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And so, another working week will soon draw to a close. Not a moment too soon, yes? This is, as you know, our treasured signal to daydream about weekend plans. And once again, our agenda is rather modest. We plan to tidy up around the castle, indulge our shortest of short people and escort Mrs. Pharmalot to a compelling picture show. And what about you? Perhaps a ride in the country is in order. After all, the great outdoors is always beckoning. You could catch up on your reading. Or indulge in some holiday fantasies. Whatever you do, have a grand time. But be safe. Enjoy and see you soon…

The World Health Organization says that a recent decision by Sanofi to stop making antivenom could lead to shortages for next year and place the lives of thousands of people in jeopardy, according to InPharma Technologist. The drug maker claimed that alternatives from companies in Brazil, India, and Mexico made its FAV-Afrique product unprofitable. The move is causing “dismay” among public health officials, the WHO says.

Antipsychotics are being widely prescribed to toddlers and infants, despite a lack of research, The New York Times reports. Almost 20,000 prescriptions for Johnson & Johnson’s Risperdal and AstraZeneca’s Seroquel, among other such medications, were written in 2014 for children 2 years old and younger, an approximately 50 percent jump from 13,000 just one year before, the paper writes, citing data from IMS Health.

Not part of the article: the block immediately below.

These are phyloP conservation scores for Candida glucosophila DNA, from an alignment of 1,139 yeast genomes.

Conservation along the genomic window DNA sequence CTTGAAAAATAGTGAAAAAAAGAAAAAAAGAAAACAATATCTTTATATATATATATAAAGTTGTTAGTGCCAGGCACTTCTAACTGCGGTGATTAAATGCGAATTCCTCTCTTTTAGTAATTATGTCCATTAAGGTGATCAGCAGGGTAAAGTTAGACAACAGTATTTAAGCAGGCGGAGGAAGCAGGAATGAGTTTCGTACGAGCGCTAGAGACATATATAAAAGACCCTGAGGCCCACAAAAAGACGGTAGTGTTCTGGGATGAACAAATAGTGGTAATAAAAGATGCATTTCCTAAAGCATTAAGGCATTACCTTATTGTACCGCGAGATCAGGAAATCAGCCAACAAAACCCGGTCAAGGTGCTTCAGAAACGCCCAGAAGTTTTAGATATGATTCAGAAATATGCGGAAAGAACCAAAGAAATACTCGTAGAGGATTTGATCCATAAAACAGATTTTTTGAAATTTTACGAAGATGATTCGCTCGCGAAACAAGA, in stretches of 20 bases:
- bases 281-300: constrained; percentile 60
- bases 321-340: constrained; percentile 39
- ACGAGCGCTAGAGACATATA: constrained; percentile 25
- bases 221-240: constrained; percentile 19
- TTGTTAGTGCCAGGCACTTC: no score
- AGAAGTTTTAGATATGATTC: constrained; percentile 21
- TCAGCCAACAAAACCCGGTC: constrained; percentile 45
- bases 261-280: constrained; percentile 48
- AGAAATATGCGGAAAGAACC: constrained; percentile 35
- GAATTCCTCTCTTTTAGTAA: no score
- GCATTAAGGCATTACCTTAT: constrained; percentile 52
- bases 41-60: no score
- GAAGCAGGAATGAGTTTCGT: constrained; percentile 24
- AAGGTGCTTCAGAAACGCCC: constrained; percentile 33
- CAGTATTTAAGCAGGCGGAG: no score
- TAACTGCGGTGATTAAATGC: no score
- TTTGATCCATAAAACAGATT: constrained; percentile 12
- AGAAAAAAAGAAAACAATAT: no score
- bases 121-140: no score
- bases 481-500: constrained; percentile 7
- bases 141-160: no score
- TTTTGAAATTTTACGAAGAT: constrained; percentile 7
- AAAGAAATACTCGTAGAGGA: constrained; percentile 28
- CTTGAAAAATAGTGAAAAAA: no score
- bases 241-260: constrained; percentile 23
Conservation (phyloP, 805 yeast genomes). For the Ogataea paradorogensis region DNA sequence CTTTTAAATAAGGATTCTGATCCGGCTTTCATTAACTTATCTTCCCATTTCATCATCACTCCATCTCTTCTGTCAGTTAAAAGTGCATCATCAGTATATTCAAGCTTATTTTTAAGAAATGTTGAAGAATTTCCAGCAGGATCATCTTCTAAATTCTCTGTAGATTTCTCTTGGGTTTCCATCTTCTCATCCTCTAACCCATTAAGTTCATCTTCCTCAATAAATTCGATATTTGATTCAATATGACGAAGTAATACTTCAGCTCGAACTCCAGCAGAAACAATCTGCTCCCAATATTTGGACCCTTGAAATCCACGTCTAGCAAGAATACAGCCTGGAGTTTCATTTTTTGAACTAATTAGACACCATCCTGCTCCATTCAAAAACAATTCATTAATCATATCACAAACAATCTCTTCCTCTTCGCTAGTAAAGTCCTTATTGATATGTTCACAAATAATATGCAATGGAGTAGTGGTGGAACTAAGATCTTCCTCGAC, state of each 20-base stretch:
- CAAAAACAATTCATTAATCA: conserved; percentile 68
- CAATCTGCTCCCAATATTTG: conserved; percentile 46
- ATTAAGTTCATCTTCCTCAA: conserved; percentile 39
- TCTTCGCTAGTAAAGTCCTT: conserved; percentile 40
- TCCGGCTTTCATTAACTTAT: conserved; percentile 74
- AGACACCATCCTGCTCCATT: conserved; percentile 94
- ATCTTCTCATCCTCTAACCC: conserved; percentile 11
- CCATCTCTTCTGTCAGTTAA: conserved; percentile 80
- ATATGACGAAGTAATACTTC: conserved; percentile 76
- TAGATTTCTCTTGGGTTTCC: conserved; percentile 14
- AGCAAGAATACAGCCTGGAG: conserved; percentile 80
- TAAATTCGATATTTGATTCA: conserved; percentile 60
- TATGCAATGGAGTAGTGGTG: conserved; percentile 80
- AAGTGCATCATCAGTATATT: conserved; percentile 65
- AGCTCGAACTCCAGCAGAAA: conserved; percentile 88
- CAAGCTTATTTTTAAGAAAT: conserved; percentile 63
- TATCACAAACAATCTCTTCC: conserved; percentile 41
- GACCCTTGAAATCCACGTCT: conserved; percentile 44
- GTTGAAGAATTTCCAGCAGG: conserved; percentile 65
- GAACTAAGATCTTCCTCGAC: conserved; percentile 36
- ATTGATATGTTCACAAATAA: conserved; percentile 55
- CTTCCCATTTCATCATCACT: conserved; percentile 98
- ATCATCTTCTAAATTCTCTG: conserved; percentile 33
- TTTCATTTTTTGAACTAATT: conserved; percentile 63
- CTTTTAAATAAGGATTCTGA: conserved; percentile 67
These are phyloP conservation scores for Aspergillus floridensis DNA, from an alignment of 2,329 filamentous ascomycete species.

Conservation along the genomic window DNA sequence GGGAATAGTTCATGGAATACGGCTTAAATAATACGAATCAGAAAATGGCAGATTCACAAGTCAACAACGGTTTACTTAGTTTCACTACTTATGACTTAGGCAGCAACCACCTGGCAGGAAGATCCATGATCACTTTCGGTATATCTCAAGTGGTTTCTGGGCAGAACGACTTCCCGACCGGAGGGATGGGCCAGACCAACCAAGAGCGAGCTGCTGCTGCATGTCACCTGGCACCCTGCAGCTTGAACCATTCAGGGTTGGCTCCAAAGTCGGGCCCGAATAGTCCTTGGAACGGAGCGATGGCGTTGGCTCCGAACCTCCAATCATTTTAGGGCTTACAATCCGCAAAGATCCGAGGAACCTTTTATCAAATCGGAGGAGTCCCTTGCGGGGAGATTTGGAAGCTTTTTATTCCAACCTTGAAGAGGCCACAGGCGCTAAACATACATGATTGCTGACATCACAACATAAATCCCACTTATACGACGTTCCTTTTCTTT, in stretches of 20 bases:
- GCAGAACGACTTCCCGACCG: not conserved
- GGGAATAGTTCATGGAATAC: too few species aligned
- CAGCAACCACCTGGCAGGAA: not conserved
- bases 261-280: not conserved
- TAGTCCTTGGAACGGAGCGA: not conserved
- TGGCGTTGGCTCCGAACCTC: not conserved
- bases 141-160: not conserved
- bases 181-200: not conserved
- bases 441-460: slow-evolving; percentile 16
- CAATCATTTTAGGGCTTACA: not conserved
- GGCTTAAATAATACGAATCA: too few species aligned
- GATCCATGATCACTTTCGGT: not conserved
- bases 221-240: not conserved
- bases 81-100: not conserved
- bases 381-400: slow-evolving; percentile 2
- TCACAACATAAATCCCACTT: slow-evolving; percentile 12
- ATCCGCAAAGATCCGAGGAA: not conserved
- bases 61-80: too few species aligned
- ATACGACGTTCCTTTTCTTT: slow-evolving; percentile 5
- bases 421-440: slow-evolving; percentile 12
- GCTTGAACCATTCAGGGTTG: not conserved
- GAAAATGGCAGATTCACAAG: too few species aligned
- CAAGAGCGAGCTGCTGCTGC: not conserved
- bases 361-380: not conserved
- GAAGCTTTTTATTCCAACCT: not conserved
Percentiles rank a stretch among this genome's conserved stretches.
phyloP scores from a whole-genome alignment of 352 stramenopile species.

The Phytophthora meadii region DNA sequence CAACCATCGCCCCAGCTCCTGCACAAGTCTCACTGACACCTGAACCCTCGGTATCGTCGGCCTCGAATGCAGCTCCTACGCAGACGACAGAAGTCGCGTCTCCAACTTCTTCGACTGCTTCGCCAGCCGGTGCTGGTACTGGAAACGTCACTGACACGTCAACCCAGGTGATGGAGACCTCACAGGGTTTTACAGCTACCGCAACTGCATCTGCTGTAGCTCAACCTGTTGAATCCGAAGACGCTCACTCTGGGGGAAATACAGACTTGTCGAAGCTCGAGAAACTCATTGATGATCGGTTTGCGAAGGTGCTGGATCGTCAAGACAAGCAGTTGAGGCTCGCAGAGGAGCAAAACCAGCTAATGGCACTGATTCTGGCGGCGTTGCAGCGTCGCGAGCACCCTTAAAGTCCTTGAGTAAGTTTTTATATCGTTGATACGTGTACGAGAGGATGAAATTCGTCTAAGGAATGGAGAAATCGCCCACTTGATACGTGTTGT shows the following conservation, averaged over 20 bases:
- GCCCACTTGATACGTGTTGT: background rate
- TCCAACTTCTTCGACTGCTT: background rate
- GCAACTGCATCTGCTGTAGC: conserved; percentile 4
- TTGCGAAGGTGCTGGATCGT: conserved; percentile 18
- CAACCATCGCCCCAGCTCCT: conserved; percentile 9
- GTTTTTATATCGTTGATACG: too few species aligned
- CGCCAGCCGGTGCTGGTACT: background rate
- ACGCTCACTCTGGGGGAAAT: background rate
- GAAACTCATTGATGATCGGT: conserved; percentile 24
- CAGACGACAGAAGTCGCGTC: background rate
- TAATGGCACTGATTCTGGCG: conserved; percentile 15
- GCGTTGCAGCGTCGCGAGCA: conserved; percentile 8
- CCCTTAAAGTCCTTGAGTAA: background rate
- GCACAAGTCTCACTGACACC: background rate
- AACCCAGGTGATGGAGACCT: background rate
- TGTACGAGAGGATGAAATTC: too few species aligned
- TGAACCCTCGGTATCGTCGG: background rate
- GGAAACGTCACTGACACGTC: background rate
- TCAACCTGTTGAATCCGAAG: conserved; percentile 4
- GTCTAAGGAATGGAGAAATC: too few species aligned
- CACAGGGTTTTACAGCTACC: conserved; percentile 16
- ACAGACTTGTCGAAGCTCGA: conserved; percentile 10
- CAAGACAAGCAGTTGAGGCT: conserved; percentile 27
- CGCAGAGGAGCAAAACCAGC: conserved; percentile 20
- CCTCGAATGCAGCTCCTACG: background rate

The United Kingdom’s cost-effectiveness watchdog recommended the new Novartis Entresto drug for heart failure in some patients, Reuters reports. The medicine has a list price of $1,809 a year in the UK, which is less than half the $4,560 price that Novartis charges in the United States. But the drug maker was disappointed that the National Institute for Health and Care Excellence (NICE) will restrict usage only to patients whose hearts were particularly poor at pumping blood.

The UK’s NICE published draft guidelines for using AstraZeneca’s Lynparza, marking the first time a cancer drug targeting an inherited genetic defect will become available on the UK’s National Health Service in England and Wales, The Telegraph tells us. However, the drug maker has agreed to cover the cost for patients who remain on the drug for more than 15 months.


UnitedHealth Group chose the new Praluent injectable cholesterol drug from Sanofi and Regeneron Pharmaceuticals to be the preferred drug offered by its OptumRx pharmacy benefits manager, The Wall Street Journal writes.

Bayer is scrambling to load its drug development pipeline with cancer treatments in an effort to tap the burgeoning market for oncology treatments, Bloomberg News writes.

AstraZeneca is exploring the secretome, which is the world of proteins secreted by cells, as it hunts for new drugs and better “cell factories” for making medicines, Reuters tells us.

Sanofi is close to hiring a Morgan Stanley banker to head its mergers and acquisitions efforts, according to Bloomberg News.

A Food and Drug Administration advisory panel is likely to expand the use of the Vytorin and Zetia cholesterol pills when it meets on Monday, CardioBrief predicts.

Novo Nordisk and IBM are teaming up to use the Watson cloud computing system for diabetes research, according to Pharma Times.